For example, the first module about Business Model Innovation covers the Blue Ocean Strategy (among other things). I read the Blue Ocean book when we were planning the features of our influencer marketing platform, and it was really inspiring. I have recently published a post in which I describe our experience applying the principles of the Blue Ocean Strategy at KashKlik.
Another topic I’m enthusiastic about is the Lean Startup. I read the Lean Startup book by Eric Ries several years ago, and since then the Build-Measure-Learn feedback loop has become an integral and essential part of every new project I execute. I’m excited that Eric himself is a contributor to the materials in ThePowerMBA classes.
But of course the ThePowerMBA curriculum also has several topics that I really need to learn more about. For example the module about Strategy & Business Fundamentals covers Industry Analysis, Competitive Strategies, Marketing Basics and Corporate Growth Strategies. These are very interesting subjects that I never really had the opportunity to study, because all my academic formation is in the field of Computer Sciences. In practice, I’m a technical CEO, and thus I lack this business background.
Another module which I’m sure will be very important for me is the one about Finance & Accounting. This module covers Accounting Fundamentals, Financial Statements and Analysis and Valuation (Investments and Companies). Unfortunately I still feel that I’m very ignorant about these subjects, so this will be a great opportunity for me to learn more about them. Of course to perform well as the CEO of a startup company I must also be able to understand all the financial aspects. This is even more important in our case, because KashKlik is already a global company, doing business with customers in several continents, and with diverse sources of revenue.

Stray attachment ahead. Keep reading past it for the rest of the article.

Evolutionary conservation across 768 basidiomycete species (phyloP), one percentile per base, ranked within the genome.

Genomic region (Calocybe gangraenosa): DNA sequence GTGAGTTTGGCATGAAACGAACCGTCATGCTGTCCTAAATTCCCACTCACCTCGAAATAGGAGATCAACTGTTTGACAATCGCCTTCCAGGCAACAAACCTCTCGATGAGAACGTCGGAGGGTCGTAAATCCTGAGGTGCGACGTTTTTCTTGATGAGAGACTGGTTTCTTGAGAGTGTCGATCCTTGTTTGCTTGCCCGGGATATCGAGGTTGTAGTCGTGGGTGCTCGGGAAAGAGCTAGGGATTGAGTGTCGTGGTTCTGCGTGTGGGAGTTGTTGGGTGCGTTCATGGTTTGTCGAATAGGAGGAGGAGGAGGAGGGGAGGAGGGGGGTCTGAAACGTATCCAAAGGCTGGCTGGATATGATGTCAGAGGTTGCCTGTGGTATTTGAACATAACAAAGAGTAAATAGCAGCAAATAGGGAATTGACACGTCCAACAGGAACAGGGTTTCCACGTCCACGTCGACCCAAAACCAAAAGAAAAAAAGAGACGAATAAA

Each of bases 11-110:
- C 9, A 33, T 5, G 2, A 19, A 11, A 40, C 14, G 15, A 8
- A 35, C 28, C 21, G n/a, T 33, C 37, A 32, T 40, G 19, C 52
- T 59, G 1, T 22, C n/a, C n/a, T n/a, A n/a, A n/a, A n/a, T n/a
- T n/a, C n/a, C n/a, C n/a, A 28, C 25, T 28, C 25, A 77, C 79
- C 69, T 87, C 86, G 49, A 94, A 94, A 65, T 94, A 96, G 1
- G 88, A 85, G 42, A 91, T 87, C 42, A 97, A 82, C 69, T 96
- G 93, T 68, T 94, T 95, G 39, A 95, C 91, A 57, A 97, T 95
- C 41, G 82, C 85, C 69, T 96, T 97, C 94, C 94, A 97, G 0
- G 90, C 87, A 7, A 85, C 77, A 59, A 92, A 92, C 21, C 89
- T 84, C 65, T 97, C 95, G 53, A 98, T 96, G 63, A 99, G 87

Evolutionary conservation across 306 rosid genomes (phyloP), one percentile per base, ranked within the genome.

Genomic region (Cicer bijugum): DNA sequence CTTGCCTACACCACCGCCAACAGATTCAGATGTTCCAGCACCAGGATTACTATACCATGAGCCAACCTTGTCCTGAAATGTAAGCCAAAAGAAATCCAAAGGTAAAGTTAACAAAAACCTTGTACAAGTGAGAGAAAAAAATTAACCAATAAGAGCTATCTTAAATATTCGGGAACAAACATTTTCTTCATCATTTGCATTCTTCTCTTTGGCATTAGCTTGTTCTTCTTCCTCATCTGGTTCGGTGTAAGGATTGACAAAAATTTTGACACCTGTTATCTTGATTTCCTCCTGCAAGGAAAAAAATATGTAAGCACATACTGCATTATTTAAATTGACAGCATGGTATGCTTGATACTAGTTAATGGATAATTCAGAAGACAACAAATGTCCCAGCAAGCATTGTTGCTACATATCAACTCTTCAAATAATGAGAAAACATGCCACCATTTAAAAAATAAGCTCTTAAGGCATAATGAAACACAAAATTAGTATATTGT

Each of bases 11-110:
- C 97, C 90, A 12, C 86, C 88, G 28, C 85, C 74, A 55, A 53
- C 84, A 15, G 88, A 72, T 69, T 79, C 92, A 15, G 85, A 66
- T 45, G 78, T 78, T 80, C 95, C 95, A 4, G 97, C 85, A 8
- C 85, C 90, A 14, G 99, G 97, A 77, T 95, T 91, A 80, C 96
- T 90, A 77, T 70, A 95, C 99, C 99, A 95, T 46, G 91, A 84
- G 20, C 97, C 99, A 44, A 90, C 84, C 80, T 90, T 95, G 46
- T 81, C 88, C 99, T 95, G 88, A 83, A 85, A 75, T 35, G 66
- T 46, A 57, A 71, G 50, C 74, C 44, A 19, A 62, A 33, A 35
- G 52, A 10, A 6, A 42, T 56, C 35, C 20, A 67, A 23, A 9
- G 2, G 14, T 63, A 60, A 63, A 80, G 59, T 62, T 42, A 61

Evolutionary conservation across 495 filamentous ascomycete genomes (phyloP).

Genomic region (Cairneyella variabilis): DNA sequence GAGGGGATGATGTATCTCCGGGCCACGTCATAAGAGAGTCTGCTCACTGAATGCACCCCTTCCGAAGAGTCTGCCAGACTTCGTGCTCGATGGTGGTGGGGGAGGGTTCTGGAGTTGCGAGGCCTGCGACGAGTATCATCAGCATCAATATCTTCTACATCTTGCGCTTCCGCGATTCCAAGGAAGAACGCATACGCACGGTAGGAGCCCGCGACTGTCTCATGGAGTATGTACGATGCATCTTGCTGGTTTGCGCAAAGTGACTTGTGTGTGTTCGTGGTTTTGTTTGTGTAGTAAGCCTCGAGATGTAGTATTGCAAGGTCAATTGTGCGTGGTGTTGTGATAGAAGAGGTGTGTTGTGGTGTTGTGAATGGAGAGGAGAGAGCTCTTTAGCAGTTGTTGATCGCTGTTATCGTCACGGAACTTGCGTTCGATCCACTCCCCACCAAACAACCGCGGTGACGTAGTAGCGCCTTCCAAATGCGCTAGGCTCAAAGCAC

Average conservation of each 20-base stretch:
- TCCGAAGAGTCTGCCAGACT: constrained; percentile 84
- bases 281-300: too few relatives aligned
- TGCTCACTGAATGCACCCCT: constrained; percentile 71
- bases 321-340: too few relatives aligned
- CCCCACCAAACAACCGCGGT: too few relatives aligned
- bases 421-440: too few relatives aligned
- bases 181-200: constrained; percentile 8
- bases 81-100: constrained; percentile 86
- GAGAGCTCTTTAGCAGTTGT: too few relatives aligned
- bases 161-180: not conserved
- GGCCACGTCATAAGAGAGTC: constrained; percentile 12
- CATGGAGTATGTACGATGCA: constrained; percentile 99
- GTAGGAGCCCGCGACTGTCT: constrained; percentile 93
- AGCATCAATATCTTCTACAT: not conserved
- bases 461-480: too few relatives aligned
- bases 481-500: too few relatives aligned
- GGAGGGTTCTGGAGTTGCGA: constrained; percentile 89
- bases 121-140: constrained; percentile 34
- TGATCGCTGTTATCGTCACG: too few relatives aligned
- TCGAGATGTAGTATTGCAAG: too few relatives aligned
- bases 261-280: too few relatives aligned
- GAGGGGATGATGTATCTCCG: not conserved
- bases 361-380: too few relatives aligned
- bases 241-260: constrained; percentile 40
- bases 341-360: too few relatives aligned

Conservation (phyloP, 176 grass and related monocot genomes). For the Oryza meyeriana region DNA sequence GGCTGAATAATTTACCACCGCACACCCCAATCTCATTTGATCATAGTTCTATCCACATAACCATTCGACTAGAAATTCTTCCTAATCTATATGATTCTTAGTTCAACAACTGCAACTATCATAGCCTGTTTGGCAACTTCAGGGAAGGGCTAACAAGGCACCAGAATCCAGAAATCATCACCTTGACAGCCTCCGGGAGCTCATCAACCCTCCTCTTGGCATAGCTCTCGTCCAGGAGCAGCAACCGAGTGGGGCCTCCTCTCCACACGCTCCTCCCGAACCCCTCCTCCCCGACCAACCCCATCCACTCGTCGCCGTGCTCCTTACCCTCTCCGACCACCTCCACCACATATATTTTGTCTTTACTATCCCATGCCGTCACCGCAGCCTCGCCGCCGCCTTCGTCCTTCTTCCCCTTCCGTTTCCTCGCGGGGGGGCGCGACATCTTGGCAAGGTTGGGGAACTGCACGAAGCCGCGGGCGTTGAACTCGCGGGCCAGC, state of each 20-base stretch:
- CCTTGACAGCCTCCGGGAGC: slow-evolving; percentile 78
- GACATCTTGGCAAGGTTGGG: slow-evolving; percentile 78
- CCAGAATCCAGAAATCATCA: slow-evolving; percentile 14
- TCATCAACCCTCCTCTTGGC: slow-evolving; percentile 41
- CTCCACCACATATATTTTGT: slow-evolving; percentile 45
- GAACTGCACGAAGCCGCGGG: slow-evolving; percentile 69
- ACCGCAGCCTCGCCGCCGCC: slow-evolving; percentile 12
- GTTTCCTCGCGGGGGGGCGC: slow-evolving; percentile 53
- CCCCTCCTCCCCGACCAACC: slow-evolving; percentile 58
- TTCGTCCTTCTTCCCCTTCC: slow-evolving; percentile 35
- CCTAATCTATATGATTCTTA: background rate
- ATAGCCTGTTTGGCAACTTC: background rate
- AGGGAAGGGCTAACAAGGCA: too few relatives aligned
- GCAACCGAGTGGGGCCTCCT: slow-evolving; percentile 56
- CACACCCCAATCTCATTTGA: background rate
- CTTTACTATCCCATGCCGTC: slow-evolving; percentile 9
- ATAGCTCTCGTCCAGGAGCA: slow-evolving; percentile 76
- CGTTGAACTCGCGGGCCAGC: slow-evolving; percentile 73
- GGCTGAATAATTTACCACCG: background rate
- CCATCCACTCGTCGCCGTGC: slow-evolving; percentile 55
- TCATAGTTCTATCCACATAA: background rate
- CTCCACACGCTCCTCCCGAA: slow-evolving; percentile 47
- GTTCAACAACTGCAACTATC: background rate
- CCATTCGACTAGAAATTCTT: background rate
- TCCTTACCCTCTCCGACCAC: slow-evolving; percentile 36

I’m excited to be learning these new disciplines, but what is even better is that, in the case of ThePowerMBA, I’m sure that I’m going to put these new skills in practice. I believe that if we really want to understand a new subject, we must be able to apply the new concepts that we are learning. Thus it’s simply fantastic that I’m going to do a course with so many relevant topics that I will be able to immediately use in my own startup company.
I decided to share with you (my readers) the main insights I will get from this course, and thus in the next months I will be posting here regularly about what I’ve learned. I’m sure it will be a great way to grow while we must stay mostly at home.
I read the Blue Ocean book when we were planning the features of our influencer marketing platform, and it was really inspiring.
The Blue Ocean Strategy “presents a systematic approach to making the competition irrelevant and outlines principles and tools any organization can use to create and capture their own blue oceans.”
As summarized in the Wikipedia article about the book, it “presents analytical frameworks and tools to foster an organization’s ability to systematically create and capture ‘blue oceans’—unexplored new market areas.”
The authors analyzed the correlation of success stories across industries in order to formulate their innovation strategy.
In the slides and video below, I explain how we applied the Blue Ocean Strategy to plan the main features of the KashKlik platform and its business model.
I had the pleasure to be invited to speak at the HackingRio virtual conference in Rio de Janeiro. I participated in a panel about Israeli innovation together with my friends Ricardo Hechtman, Beny Rubinstein, Marcelo Treistman and Ricardo Lomaski.
Here is the video of the event (in Portuguese):
Special thanks to the HackingRio team that invited us and coordinated the panel: Lindalia Sofia Junqueira Reis, Rodolfo P. Lopes. and Bruna Petit.
I was recently invited by Gvahim to present a webinar to a group of Olim (new immigrants) in Israel. In this talk I shared useful guidelines about how to manage and develop your personal reputation. I focused on providing practical advice about how to create opportunities by generating value to the people in your professional network.